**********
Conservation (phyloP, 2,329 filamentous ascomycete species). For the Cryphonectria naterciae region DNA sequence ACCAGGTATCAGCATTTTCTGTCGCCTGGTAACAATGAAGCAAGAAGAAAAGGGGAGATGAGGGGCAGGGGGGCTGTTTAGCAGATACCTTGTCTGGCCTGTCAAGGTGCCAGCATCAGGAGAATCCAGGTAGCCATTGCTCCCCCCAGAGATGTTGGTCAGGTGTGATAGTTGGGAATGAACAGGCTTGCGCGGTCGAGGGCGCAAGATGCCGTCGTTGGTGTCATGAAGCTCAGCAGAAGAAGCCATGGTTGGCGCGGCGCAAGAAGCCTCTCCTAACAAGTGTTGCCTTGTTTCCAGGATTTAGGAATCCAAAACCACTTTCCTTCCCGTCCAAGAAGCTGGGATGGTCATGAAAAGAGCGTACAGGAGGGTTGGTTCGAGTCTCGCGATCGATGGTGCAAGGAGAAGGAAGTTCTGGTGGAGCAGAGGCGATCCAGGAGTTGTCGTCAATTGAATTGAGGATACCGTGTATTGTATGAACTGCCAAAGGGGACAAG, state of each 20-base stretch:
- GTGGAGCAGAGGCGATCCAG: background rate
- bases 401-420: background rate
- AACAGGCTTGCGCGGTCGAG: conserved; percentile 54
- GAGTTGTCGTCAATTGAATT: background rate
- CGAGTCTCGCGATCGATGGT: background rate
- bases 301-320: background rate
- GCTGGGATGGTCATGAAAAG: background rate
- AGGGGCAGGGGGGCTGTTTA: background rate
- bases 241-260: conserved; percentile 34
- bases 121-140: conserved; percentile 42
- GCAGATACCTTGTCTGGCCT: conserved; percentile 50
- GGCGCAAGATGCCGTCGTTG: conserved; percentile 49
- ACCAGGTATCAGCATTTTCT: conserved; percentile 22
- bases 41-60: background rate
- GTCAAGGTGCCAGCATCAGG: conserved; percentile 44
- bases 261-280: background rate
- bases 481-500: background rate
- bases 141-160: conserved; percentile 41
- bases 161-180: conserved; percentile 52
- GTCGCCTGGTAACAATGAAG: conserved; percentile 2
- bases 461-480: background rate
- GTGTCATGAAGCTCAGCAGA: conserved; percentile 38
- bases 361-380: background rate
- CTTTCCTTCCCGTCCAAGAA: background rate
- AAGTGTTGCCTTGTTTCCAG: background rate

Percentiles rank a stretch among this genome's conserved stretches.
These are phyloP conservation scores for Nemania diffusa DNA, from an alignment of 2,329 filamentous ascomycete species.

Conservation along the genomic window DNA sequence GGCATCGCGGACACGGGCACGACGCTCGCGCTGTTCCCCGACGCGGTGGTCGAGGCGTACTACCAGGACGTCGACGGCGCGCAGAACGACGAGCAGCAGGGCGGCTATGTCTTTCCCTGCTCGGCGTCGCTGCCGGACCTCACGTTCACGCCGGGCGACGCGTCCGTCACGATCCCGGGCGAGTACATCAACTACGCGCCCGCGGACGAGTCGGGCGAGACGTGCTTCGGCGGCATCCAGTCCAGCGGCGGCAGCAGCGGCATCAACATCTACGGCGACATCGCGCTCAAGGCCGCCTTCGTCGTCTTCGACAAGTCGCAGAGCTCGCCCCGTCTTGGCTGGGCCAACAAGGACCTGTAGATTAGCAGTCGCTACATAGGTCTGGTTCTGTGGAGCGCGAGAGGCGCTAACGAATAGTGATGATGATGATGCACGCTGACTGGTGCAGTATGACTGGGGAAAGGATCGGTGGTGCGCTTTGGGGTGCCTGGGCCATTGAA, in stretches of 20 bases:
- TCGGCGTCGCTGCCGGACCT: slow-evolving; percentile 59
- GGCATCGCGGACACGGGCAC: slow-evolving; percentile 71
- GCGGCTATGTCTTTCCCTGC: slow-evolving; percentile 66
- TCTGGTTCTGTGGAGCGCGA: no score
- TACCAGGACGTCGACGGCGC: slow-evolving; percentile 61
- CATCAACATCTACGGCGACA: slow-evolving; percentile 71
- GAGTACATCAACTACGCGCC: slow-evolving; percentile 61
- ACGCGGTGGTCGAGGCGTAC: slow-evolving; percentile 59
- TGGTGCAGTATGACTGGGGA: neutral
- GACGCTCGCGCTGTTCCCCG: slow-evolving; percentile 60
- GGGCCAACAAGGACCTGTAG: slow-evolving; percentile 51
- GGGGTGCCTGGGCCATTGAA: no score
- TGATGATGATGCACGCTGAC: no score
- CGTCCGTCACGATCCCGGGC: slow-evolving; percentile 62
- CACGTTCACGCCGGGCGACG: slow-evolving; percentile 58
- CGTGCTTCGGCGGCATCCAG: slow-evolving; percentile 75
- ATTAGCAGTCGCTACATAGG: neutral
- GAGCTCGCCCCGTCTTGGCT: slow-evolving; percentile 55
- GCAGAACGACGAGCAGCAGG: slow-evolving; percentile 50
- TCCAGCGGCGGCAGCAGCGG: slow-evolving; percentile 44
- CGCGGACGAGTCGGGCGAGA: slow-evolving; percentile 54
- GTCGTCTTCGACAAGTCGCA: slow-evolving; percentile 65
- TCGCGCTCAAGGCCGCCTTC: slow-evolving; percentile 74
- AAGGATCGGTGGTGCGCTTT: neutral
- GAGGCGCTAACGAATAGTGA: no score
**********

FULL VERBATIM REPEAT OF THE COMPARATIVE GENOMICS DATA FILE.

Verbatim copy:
Conservation (phyloP, 2,329 filamentous ascomycete species). For the Cryphonectria naterciae region DNA sequence ACCAGGTATCAGCATTTTCTGTCGCCTGGTAACAATGAAGCAAGAAGAAAAGGGGAGATGAGGGGCAGGGGGGCTGTTTAGCAGATACCTTGTCTGGCCTGTCAAGGTGCCAGCATCAGGAGAATCCAGGTAGCCATTGCTCCCCCCAGAGATGTTGGTCAGGTGTGATAGTTGGGAATGAACAGGCTTGCGCGGTCGAGGGCGCAAGATGCCGTCGTTGGTGTCATGAAGCTCAGCAGAAGAAGCCATGGTTGGCGCGGCGCAAGAAGCCTCTCCTAACAAGTGTTGCCTTGTTTCCAGGATTTAGGAATCCAAAACCACTTTCCTTCCCGTCCAAGAAGCTGGGATGGTCATGAAAAGAGCGTACAGGAGGGTTGGTTCGAGTCTCGCGATCGATGGTGCAAGGAGAAGGAAGTTCTGGTGGAGCAGAGGCGATCCAGGAGTTGTCGTCAATTGAATTGAGGATACCGTGTATTGTATGAACTGCCAAAGGGGACAAG, state of each 20-base stretch:
- GTGGAGCAGAGGCGATCCAG: background rate
- bases 401-420: background rate
- AACAGGCTTGCGCGGTCGAG: conserved; percentile 54
- GAGTTGTCGTCAATTGAATT: background rate
- CGAGTCTCGCGATCGATGGT: background rate
- bases 301-320: background rate
- GCTGGGATGGTCATGAAAAG: background rate
- AGGGGCAGGGGGGCTGTTTA: background rate
- bases 241-260: conserved; percentile 34
- bases 121-140: conserved; percentile 42
- GCAGATACCTTGTCTGGCCT: conserved; percentile 50
- GGCGCAAGATGCCGTCGTTG: conserved; percentile 49
- ACCAGGTATCAGCATTTTCT: conserved; percentile 22
- bases 41-60: background rate
- GTCAAGGTGCCAGCATCAGG: conserved; percentile 44
- bases 261-280: background rate
- bases 481-500: background rate
- bases 141-160: conserved; percentile 41
- bases 161-180: conserved; percentile 52
- GTCGCCTGGTAACAATGAAG: conserved; percentile 2
- bases 461-480: background rate
- GTGTCATGAAGCTCAGCAGA: conserved; percentile 38
- bases 361-380: background rate
- CTTTCCTTCCCGTCCAAGAA: background rate
- AAGTGTTGCCTTGTTTCCAG: background rate

Percentiles rank a stretch among this genome's conserved stretches.
These are phyloP conservation scores for Nemania diffusa DNA, from an alignment of 2,329 filamentous ascomycete species.

Conservation along the genomic window DNA sequence GGCATCGCGGACACGGGCACGACGCTCGCGCTGTTCCCCGACGCGGTGGTCGAGGCGTACTACCAGGACGTCGACGGCGCGCAGAACGACGAGCAGCAGGGCGGCTATGTCTTTCCCTGCTCGGCGTCGCTGCCGGACCTCACGTTCACGCCGGGCGACGCGTCCGTCACGATCCCGGGCGAGTACATCAACTACGCGCCCGCGGACGAGTCGGGCGAGACGTGCTTCGGCGGCATCCAGTCCAGCGGCGGCAGCAGCGGCATCAACATCTACGGCGACATCGCGCTCAAGGCCGCCTTCGTCGTCTTCGACAAGTCGCAGAGCTCGCCCCGTCTTGGCTGGGCCAACAAGGACCTGTAGATTAGCAGTCGCTACATAGGTCTGGTTCTGTGGAGCGCGAGAGGCGCTAACGAATAGTGATGATGATGATGCACGCTGACTGGTGCAGTATGACTGGGGAAAGGATCGGTGGTGCGCTTTGGGGTGCCTGGGCCATTGAA, in stretches of 20 bases:
- TCGGCGTCGCTGCCGGACCT: slow-evolving; percentile 59
- GGCATCGCGGACACGGGCAC: slow-evolving; percentile 71
- GCGGCTATGTCTTTCCCTGC: slow-evolving; percentile 66
- TCTGGTTCTGTGGAGCGCGA: no score
- TACCAGGACGTCGACGGCGC: slow-evolving; percentile 61
- CATCAACATCTACGGCGACA: slow-evolving; percentile 71
- GAGTACATCAACTACGCGCC: slow-evolving; percentile 61
- ACGCGGTGGTCGAGGCGTAC: slow-evolving; percentile 59
- TGGTGCAGTATGACTGGGGA: neutral
- GACGCTCGCGCTGTTCCCCG: slow-evolving; percentile 60
- GGGCCAACAAGGACCTGTAG: slow-evolving; percentile 51
- GGGGTGCCTGGGCCATTGAA: no score
- TGATGATGATGCACGCTGAC: no score
- CGTCCGTCACGATCCCGGGC: slow-evolving; percentile 62
- CACGTTCACGCCGGGCGACG: slow-evolving; percentile 58
- CGTGCTTCGGCGGCATCCAG: slow-evolving; percentile 75
- ATTAGCAGTCGCTACATAGG: neutral
- GAGCTCGCCCCGTCTTGGCT: slow-evolving; percentile 55
- GCAGAACGACGAGCAGCAGG: slow-evolving; percentile 50
- TCCAGCGGCGGCAGCAGCGG: slow-evolving; percentile 44
- CGCGGACGAGTCGGGCGAGA: slow-evolving; percentile 54
- GTCGTCTTCGACAAGTCGCA: slow-evolving; percentile 65
- TCGCGCTCAAGGCCGCCTTC: slow-evolving; percentile 74
- AAGGATCGGTGGTGCGCTTT: neutral
- GAGGCGCTAACGAATAGTGA: no score